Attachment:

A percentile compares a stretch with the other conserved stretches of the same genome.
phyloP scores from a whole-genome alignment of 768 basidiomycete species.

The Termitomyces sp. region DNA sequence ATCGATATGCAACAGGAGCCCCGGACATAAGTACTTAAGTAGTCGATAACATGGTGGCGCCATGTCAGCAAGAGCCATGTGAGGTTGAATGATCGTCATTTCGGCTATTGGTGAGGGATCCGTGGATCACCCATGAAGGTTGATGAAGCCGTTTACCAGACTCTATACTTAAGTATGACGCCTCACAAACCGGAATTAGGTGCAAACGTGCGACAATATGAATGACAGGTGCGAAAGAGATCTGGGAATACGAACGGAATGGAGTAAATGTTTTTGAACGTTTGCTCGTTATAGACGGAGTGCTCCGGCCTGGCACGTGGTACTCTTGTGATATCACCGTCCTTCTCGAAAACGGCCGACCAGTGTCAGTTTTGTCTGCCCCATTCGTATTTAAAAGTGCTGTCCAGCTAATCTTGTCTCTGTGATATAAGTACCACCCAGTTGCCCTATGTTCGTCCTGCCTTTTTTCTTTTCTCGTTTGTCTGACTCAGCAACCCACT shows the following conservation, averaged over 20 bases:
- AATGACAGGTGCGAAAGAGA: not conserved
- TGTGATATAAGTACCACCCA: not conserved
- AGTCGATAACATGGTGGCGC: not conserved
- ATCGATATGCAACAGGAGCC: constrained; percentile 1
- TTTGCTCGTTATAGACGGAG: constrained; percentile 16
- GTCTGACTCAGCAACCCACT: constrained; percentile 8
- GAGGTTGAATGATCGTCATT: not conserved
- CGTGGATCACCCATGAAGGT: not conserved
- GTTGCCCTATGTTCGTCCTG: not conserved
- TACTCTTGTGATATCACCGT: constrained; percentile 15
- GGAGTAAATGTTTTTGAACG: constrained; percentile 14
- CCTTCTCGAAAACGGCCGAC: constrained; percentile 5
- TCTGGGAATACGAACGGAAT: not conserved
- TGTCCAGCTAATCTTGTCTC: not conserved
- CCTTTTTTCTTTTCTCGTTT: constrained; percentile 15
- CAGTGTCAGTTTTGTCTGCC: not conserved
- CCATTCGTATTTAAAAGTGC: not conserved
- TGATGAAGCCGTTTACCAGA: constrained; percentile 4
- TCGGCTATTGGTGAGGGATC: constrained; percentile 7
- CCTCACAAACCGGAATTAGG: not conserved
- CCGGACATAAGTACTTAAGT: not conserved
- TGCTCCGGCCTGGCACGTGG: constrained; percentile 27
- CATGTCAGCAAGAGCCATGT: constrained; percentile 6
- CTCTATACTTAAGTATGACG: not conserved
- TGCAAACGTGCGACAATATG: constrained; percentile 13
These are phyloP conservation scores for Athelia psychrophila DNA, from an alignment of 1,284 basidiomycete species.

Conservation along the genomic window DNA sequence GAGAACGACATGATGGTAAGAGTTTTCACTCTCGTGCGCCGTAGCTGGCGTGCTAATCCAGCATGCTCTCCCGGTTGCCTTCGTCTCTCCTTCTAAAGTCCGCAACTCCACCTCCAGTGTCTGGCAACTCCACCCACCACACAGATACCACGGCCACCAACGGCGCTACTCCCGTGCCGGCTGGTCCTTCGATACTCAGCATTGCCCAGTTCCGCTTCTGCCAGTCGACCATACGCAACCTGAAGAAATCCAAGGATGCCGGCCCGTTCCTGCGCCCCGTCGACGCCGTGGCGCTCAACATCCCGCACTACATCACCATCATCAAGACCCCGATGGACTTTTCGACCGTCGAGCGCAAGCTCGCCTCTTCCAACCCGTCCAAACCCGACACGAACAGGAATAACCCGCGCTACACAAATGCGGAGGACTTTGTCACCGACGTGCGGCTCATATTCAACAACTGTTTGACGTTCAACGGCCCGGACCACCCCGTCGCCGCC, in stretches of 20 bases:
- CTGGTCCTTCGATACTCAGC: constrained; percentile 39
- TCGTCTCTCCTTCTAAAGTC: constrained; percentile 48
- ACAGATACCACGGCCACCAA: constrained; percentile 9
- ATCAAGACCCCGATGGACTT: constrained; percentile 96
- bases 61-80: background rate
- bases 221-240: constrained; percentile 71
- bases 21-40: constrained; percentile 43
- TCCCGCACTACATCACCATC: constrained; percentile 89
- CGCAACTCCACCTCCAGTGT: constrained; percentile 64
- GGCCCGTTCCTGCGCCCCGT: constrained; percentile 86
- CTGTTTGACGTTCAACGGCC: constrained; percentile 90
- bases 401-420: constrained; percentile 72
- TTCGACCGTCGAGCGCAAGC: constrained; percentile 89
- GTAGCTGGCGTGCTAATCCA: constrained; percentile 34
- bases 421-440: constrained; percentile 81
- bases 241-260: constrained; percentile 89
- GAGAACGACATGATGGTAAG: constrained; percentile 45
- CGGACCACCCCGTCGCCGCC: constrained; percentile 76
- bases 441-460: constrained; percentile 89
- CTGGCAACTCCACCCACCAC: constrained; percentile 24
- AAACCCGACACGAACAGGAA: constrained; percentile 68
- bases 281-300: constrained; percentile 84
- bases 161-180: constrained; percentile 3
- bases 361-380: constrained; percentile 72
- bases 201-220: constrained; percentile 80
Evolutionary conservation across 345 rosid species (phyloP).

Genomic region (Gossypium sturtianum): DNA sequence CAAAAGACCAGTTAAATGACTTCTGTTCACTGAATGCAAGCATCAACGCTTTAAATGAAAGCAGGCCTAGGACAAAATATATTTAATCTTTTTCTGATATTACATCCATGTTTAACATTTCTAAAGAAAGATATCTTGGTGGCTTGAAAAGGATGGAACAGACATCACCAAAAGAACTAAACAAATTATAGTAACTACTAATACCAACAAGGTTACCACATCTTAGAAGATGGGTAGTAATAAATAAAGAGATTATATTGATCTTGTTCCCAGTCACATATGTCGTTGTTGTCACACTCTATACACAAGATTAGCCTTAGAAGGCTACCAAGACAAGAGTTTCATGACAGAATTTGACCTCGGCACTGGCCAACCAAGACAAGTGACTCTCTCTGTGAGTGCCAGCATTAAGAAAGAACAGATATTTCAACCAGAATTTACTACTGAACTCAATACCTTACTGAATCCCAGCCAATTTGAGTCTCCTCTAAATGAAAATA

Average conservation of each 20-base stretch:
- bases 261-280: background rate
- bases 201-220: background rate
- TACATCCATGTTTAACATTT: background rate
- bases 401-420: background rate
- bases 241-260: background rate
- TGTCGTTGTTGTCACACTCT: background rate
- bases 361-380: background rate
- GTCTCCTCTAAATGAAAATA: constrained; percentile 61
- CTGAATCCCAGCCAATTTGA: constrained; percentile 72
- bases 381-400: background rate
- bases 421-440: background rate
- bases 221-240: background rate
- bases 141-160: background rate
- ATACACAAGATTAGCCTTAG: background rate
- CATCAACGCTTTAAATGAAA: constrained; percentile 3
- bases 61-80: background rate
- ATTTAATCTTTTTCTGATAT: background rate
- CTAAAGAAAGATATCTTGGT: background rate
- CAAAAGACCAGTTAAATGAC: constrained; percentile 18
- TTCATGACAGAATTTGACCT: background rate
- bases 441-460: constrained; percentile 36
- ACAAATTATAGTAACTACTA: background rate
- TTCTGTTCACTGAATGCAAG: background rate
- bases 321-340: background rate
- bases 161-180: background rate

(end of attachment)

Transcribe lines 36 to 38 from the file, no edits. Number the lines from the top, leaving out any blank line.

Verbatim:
- bases 221-240: constrained; percentile 71
- bases 21-40: constrained; percentile 43
- TCCCGCACTACATCACCATC: constrained; percentile 89